Fault Independence in Blockchain

by   Jiangshan Yu, et al.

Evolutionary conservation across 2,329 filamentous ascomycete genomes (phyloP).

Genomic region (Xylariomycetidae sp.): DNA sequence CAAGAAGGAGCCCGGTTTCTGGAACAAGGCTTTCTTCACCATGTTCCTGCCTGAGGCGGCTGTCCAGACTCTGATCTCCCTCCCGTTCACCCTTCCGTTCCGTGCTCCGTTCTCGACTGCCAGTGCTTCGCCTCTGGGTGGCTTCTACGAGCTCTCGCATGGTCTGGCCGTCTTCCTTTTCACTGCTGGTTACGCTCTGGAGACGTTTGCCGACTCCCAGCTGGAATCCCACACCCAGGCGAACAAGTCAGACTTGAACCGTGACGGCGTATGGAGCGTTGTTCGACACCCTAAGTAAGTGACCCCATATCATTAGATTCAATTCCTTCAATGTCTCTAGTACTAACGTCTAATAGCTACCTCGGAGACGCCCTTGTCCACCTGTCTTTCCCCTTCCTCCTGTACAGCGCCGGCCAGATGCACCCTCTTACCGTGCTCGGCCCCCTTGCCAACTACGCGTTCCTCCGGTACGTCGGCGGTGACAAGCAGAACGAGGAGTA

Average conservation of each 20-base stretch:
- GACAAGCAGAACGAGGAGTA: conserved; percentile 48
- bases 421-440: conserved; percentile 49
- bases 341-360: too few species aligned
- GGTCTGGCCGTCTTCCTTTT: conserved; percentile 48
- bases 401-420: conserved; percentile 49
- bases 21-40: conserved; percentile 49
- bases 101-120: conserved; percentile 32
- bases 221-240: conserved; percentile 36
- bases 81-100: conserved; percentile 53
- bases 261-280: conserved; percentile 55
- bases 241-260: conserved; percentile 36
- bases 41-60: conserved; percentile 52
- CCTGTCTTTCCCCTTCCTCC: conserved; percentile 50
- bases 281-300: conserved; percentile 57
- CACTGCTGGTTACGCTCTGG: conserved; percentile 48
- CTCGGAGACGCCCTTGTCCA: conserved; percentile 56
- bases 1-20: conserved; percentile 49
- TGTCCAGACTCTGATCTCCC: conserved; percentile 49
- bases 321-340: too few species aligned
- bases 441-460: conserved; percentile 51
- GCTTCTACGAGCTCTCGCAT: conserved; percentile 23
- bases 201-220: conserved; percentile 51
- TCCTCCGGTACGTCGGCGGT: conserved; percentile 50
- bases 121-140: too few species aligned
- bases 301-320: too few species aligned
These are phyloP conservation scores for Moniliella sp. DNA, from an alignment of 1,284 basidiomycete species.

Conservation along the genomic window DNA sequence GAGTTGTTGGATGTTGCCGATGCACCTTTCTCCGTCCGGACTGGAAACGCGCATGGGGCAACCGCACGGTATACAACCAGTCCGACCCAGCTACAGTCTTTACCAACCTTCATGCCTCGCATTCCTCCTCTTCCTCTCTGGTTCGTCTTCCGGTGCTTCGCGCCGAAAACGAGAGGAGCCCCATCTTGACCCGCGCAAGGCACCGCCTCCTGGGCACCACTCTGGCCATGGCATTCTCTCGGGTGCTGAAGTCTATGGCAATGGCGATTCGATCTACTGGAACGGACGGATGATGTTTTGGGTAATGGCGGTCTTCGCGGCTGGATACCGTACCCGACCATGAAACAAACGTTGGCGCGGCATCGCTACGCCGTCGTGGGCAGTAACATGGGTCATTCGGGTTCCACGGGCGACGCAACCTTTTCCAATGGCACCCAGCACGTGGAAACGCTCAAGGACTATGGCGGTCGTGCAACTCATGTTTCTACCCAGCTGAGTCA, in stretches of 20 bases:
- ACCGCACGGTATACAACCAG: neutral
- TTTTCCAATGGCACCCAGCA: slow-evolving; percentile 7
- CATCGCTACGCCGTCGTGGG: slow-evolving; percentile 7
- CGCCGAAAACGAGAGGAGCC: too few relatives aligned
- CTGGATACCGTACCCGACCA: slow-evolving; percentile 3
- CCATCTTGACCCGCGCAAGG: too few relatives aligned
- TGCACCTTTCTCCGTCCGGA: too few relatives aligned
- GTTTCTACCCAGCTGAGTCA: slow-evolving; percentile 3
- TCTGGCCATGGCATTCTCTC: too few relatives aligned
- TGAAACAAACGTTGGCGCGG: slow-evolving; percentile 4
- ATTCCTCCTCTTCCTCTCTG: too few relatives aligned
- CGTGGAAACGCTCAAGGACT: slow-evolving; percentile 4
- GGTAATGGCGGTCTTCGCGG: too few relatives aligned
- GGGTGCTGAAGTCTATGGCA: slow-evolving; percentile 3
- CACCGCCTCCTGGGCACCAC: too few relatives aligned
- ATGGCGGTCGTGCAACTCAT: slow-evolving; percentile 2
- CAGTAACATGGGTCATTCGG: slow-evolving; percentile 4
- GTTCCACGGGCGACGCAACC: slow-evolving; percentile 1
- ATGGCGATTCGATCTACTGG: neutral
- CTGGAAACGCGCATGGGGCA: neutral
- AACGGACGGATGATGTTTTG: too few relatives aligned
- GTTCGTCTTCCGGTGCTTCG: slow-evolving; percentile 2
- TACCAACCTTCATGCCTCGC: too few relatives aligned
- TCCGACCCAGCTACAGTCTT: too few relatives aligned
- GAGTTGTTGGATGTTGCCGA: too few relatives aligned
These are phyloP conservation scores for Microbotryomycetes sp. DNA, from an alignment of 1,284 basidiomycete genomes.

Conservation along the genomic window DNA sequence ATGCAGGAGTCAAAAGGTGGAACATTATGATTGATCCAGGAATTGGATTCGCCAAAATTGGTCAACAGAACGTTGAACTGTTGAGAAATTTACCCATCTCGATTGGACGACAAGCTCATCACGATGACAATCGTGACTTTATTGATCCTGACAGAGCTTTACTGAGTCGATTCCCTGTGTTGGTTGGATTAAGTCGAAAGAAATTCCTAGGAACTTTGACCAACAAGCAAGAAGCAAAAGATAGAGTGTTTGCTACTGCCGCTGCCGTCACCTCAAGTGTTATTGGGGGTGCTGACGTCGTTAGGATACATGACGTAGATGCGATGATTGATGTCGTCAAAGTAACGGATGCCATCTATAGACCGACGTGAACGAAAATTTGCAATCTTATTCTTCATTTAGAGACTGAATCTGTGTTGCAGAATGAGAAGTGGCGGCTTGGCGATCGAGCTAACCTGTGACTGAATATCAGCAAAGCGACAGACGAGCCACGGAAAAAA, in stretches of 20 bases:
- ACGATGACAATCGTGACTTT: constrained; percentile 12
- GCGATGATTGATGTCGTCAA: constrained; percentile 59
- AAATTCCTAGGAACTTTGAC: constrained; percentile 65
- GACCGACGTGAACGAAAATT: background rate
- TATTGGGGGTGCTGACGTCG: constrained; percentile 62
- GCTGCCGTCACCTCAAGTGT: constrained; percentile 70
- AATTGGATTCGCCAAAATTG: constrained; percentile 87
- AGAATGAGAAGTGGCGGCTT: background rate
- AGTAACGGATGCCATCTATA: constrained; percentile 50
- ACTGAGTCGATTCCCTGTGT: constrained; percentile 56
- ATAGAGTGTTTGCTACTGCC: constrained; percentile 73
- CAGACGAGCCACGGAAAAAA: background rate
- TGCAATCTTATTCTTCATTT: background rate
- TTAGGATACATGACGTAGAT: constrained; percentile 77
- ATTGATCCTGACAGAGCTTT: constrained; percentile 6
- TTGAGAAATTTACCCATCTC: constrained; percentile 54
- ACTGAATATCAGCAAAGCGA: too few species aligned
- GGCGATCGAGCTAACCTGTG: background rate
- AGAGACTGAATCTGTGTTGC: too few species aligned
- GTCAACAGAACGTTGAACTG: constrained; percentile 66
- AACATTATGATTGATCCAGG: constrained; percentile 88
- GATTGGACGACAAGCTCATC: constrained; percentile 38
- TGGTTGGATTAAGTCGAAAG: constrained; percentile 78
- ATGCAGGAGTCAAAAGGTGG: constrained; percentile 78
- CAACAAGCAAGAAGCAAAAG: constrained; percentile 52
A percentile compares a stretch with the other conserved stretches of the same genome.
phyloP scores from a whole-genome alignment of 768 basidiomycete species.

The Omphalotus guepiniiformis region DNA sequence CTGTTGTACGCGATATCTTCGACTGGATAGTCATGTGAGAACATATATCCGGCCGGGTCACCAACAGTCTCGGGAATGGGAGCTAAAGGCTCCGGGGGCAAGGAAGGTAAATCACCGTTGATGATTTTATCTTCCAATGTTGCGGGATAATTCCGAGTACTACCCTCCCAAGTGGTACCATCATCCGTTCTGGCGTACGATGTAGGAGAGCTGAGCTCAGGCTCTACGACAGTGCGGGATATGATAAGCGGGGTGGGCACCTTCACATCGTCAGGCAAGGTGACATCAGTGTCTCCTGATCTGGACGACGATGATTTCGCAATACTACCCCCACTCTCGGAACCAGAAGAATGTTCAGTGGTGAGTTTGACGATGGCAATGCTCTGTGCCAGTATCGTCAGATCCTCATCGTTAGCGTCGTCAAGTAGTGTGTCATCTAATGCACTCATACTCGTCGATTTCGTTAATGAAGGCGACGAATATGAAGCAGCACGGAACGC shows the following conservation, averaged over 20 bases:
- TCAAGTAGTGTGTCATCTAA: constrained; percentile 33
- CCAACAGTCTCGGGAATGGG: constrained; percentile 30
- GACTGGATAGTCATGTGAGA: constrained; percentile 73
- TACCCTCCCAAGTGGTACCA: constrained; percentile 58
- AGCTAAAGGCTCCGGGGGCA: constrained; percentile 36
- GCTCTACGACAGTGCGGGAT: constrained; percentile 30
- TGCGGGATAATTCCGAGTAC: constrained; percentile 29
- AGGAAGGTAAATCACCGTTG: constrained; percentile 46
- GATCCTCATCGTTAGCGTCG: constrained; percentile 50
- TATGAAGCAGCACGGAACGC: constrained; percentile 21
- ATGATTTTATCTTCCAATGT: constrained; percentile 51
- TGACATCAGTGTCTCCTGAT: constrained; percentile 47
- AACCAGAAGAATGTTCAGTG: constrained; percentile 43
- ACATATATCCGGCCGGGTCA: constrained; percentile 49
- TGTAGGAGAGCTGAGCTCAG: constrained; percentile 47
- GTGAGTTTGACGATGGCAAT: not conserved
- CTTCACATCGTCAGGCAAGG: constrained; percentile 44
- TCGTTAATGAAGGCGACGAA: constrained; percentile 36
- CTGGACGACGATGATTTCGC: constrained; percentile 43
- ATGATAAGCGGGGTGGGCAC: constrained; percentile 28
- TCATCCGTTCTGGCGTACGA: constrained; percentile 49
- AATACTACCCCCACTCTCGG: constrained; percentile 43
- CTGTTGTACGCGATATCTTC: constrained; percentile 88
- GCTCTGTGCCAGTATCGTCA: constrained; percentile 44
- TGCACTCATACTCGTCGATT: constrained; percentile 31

Byzantine Fault-Tolerant (BFT) protocols have been proposed to tolerate malicious behaviors in state machine replications. With classic BFT protocols, the total number of replicas is known and fixed a priori. The resilience of BFT protocols, i.e., the number of tolerated Byzantine replicas (denoted f ), is derived from the total number of replicas according to the quorum theory. To guarantee that an attacker cannot control more than f replicas, so to guarantee safety, it is vital to ensure fault independence among all replicas. This in practice is achieved by enforcing diverse configurations of replicas, i.e., each replica has a unique configuration, avoiding f fault compromises more than f replicas. While managing replica diversity in BFT protocols has been studied in permissioned environments with a small number of replicas, no prior work has discussed the fault independence in a permissionless environment (such as public blockchains) where anyone can join and leave the system at any time. This is particularly challenging due to the following two facts. First, with permissionless environment, any one can join as a replica at any time and no global coordinator can be relied on to manage replica diversity. Second, while great progress has been made to scale consensus algorithms to thousands of replicas, the replica diversity cannot provide fault independence at this scale, limiting practical and meaningful resilience. This paper provides the first discussion on the impact of fault independence on permissionless blockchains, provides discussions on replica configuration diversity, quantifies replica diversity by using entropy, and defines optimal fault independence.


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